Population:It is generally considered to occur at low densities (Stubbs 1989c). Willemsen (1995b) and Bringsoe et al. (2001) note that the preferred habitat of the species is very hard to penetrate and survey, thus records of low-density occurrence might pertain to marginal habitats. A population in Sardinia that was perceived as intensively collected in the 1950s persists at 'normal' density (Stemmler, Fritz, in Bringsoe et al., 2001: 318). Populations of T.m. weissingeri are apparently dense, as Bour (1996) examined 384 animals and Artner (1996) encountered 30 animals in four hours, and 80 animals in two days. Bour (1996) recorded a male-dominated population structure, and very few juveniles (juveniles of T. marginata are very cryptic) (data summarised in Bringsoe et al. 2001: 317). It is a very rare and localised species in Albania (Haxhiu, 2004).
Current Population Trend:Stable
Additional data:
Population severely fragmented:No

Habitat and Ecology [top]

Habitat and Ecology:It characteristically inhabits 'Phrygana' and Macchia scrub, dense thorny scrub among rocky outcrops, but also a range of other vegetation types, from coastal dunes to olive groves, small-scale agricultural landscapes and damp areas. It ranges up to 1300m, but mostly occurs below 800m. It generally prefers drier, hotter areas than the sympatric T. hermanni boettgeri. (Willemsen 1995b; Bringsoe et al. 2001). Clutches consist of four to seven eggs, perhaps up to 15; females produce one to three clutches per year (review by Bringsoe et al. 2001). Animals require about eight to 14 years to reach maturity (review by Bringsoe et al. 2001). Testudo m. weissingeri inhabits both Phrygana (Spartan shrubby rocky areas) as well as more lush habitats such as olive groves with dense herbaceous ground cover (Artner 2000; Bringsoe et al. 2001: 309-311). This taxon ranges from near sea level to about 1,300m altitude (Mueller1908, Bour 1996, in Bringsoe et al. 2001: 311), and feeds on a variety of herbs (Bour 1996, in Bringsoe et al. 2001: 312). Its clutch size is a maximum of four, perhaps six eggs (Bour 1996, in Bringsoe et al. 2001: 314; Artner 2000).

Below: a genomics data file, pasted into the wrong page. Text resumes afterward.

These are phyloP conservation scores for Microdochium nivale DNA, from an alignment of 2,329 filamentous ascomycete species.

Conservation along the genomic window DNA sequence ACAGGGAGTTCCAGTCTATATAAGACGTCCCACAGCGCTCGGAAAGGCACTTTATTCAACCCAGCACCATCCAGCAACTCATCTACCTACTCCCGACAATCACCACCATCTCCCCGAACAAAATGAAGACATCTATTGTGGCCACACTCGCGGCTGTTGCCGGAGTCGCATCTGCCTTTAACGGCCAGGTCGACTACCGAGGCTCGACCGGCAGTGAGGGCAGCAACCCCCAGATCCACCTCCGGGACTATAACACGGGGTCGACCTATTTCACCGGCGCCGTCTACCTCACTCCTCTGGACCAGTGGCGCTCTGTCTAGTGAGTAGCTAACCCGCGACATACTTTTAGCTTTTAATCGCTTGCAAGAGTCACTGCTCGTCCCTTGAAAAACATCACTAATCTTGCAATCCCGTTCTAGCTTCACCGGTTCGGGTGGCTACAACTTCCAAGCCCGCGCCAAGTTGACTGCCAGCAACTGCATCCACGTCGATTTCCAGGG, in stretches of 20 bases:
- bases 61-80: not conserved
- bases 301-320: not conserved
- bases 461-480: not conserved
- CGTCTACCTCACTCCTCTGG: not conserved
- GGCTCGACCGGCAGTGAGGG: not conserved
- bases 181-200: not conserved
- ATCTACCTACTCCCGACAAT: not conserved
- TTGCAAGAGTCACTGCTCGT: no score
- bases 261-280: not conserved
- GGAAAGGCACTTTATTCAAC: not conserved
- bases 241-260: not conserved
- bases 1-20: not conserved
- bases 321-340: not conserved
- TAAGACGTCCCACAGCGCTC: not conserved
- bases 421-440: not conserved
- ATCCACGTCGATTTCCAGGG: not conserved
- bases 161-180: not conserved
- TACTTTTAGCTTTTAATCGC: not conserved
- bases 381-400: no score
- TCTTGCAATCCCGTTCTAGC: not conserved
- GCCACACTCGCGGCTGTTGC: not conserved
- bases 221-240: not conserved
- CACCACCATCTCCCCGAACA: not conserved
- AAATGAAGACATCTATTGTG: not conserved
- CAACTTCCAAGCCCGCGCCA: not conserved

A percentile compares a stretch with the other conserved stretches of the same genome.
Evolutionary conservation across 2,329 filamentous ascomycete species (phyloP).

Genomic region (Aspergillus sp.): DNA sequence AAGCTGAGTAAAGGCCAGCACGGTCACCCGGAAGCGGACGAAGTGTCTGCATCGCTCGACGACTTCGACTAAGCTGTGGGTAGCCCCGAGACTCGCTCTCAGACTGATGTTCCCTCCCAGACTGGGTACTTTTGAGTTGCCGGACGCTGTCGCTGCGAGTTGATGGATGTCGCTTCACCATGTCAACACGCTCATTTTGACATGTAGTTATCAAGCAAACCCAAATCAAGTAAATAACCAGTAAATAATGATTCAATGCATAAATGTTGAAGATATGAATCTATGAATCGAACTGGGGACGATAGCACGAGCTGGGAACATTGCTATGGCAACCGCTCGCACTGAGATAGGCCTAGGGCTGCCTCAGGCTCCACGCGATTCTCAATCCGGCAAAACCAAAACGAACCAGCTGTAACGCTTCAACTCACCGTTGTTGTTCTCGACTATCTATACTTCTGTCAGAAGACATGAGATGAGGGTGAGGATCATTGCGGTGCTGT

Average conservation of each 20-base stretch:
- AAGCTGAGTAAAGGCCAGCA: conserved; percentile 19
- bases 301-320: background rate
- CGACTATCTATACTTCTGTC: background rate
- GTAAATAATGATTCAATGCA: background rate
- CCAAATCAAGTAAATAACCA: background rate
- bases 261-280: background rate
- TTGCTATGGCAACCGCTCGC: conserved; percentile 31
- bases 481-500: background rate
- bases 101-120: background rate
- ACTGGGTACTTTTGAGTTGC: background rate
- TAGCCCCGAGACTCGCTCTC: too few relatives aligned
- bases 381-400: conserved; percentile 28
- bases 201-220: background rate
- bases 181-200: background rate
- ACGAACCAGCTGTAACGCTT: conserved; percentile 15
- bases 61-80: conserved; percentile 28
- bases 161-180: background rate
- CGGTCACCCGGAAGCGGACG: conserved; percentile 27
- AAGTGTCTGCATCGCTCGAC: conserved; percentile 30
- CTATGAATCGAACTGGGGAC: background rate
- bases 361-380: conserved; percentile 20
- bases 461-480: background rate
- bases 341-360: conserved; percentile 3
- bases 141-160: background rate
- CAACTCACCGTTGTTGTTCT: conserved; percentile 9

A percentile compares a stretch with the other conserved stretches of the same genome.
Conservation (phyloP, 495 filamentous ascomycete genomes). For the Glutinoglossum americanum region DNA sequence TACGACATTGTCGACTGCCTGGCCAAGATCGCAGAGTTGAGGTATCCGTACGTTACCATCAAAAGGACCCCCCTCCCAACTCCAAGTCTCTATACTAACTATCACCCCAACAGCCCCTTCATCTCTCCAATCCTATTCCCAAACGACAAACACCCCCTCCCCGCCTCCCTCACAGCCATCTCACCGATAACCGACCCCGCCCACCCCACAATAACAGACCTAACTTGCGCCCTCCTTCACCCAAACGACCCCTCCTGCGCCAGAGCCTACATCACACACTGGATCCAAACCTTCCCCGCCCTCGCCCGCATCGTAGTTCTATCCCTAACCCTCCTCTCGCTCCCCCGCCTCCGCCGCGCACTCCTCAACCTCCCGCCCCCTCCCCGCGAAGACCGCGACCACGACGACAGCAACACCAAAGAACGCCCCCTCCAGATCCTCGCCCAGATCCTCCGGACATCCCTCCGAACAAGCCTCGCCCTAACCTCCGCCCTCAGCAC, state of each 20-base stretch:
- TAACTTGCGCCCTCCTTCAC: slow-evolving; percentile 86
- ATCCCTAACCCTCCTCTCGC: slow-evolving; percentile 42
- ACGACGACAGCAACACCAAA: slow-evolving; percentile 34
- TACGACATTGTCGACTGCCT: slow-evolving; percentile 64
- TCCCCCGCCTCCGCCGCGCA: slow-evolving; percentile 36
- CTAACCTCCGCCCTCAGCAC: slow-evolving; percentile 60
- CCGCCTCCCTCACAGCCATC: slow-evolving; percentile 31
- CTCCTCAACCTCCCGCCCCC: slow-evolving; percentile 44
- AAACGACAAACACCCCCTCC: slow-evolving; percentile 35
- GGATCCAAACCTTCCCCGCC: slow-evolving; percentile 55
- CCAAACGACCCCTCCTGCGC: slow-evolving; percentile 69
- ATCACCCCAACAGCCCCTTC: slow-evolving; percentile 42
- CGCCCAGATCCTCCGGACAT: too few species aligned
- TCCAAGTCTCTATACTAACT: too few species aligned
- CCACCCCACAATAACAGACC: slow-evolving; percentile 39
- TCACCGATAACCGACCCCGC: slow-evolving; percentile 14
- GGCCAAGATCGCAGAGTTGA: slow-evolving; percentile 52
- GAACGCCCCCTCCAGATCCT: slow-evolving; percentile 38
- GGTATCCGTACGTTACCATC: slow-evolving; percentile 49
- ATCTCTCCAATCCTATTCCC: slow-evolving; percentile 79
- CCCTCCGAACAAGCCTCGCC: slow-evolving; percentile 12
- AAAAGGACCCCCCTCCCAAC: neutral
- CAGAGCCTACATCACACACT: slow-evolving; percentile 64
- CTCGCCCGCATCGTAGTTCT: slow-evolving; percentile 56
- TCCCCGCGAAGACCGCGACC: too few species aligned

Threats [top]

Major Threat(s): The main threat is wildfires. It is less impacted by agricultural land conversion and practices than the sympatric T. hermanni boettgeri due to T. marginata's preference for stony habitats (Bringsoe et al. 2001). Tourist infrastructure development eliminates some habitat. There is some mortality recorded from fires and trampling of juveniles by livestock, and destruction by farmers as perceived crop pests (Bringsoe et al. 2001). Some collection for (illegal) pet trade might still take place.

Conservation Actions [top]

Conservation Actions: The species is included in CITES Appendix II, Annex A of EU Wildlife Trade Regulation 338/97, and Greek domestic legislation. Hobbyist captive breeding appears to provide sufficient offspring to meet much of the demand. Establishment of effectively protected areas containing viable populations of the species would be desirable. Research is needed on taxonomy (especially with regard to the status of T.m. weissingeri), population dynamics and conservation biology.

Citation: van Dijk, P.P., Lymberakis, P. & Böhme, W. 2004. Testudo marginata. The IUCN Red List of Threatened Species 2004: e.T21653A9307262. . Downloaded on 15 August 2018.